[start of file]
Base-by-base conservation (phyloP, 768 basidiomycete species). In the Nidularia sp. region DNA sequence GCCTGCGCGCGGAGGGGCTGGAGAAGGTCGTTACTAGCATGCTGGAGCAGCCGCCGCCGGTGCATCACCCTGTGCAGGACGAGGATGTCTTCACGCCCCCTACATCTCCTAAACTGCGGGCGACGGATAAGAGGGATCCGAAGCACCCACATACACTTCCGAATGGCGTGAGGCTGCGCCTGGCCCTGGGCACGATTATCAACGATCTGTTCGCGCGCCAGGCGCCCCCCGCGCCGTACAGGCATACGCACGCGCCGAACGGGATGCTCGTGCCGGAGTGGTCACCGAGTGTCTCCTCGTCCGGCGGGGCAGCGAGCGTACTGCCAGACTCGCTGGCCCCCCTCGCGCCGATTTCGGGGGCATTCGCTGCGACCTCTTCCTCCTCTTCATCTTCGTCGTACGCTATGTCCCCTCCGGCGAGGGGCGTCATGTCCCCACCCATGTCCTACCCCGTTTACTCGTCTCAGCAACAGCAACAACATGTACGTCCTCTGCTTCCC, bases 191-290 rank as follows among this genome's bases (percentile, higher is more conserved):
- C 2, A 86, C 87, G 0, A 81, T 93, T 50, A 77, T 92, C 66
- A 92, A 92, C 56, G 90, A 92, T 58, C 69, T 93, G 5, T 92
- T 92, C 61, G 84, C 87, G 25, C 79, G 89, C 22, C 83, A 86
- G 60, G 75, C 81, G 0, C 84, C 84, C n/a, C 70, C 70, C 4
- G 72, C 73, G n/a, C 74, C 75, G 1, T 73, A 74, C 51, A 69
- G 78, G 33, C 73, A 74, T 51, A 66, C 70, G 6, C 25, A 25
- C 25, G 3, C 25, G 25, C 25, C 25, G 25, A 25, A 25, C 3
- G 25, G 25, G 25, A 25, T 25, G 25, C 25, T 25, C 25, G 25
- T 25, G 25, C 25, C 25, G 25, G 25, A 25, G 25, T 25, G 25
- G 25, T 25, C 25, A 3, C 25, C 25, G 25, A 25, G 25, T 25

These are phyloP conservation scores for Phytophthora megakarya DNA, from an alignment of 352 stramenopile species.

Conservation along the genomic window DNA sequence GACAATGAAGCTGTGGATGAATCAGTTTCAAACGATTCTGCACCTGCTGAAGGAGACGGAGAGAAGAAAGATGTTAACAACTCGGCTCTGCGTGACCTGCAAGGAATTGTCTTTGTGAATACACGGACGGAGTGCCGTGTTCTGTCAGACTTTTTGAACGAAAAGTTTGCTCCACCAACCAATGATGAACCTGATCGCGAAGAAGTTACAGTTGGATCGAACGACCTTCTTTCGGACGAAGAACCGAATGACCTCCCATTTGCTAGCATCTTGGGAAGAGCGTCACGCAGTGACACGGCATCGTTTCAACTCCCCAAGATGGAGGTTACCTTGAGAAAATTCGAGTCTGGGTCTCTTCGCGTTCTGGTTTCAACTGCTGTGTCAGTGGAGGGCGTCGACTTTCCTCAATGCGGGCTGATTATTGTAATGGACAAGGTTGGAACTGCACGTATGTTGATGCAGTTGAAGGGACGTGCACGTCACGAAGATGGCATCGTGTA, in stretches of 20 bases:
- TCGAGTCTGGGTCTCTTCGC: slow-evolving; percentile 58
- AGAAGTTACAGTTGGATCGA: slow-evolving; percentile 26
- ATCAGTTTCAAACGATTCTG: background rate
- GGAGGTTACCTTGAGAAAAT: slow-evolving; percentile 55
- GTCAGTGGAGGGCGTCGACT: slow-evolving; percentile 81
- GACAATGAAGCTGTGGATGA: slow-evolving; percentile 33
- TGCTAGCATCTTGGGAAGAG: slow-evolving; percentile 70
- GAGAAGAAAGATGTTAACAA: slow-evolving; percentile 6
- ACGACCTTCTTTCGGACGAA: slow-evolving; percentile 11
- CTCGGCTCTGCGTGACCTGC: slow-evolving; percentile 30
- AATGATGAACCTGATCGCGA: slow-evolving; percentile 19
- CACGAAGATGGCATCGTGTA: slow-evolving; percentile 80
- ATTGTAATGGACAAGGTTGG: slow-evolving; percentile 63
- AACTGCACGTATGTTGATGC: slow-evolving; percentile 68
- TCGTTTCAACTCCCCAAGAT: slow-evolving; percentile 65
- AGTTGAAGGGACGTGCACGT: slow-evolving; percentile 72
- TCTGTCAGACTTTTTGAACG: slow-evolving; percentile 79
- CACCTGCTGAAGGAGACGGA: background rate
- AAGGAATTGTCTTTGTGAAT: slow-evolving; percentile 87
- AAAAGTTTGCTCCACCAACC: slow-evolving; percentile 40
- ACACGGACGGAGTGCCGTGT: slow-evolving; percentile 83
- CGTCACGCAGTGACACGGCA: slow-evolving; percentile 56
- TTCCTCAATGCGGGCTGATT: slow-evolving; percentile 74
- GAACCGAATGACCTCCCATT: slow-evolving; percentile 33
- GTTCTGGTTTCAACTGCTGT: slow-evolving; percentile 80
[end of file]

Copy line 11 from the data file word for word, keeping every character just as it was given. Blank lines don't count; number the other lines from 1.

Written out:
- G 25, T 25, C 25, A 3, C 25, C 25, G 25, A 25, G 25, T 25